After a long week dealing with jerks of all ages--from the law students stealing food to the opposing counsel questioning our knowledge of the law and condescendingly asking my clinic partner to speak to a real lawyer--two politically-related things brightened my mood.
1. My mom told me that my 75 year old grandpa who was able to cast his first ballot since becoming a US citizen for Barack Obama.
2. One of the professors at my school, who used to be one of the national leaders for LGBT rights, gave a great talk about the gay marriage bans. While a lot of people were upset that the bans passed, especially in the liberal stronghold of California, he said that progress has been made. Only eight years ago did Proposition 22 (the non constitutional version of the gay marriage ban which was overturned by the CA Supreme Court) passed by 20 points, whereas Prop. 8 only passed by 4.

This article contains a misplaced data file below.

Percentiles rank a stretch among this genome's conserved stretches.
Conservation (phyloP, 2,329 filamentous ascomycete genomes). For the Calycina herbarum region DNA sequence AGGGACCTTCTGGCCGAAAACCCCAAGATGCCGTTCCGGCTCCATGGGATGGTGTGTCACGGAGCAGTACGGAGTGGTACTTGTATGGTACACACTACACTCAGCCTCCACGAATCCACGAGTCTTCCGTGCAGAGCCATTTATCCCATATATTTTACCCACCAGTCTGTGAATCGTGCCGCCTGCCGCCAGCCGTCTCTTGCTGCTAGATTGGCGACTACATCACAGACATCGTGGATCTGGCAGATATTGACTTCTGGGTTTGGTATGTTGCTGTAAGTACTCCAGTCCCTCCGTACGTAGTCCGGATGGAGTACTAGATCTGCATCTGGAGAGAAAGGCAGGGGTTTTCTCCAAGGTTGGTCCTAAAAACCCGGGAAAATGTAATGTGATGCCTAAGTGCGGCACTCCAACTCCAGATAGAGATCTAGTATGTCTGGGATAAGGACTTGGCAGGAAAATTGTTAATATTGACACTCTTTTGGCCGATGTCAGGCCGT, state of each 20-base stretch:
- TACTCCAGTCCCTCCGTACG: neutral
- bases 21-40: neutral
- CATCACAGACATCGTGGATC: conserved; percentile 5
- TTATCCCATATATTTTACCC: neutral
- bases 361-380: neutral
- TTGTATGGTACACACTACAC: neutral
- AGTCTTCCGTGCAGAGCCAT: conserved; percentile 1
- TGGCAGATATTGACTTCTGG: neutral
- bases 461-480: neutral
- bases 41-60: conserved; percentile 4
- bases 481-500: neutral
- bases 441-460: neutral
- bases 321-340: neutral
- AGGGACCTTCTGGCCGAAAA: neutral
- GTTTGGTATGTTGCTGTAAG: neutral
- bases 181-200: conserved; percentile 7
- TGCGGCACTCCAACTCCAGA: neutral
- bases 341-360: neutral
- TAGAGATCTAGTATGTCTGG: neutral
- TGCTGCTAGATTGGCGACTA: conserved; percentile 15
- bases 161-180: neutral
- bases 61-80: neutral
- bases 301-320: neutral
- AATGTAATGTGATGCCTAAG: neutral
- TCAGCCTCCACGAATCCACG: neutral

The professor also described how the Yes on 8 campaign was similar to the Obama campaign, which is why it was successful. Lots of money, grassroots movement, targeting everyone. Converserly the LGBT opponents were fixated on the courts and ran a very white upper-middle class centric campaign, which explains why so many minorities would vote for a progressive Presidential candidate but also vote for a gay marriage ban. To make real change you need the two-pronged approach like the civil rights movement. Fighting in the courts which is what the NAACP handled, and changing the hearts of minds of people in the neighborhoods, like Dr. Martin Luther King did.
Even though talking about losing is not fun, hearing someone who could identify "where we went wrong" gave me a little hope that they could change strategies and prevail in the future.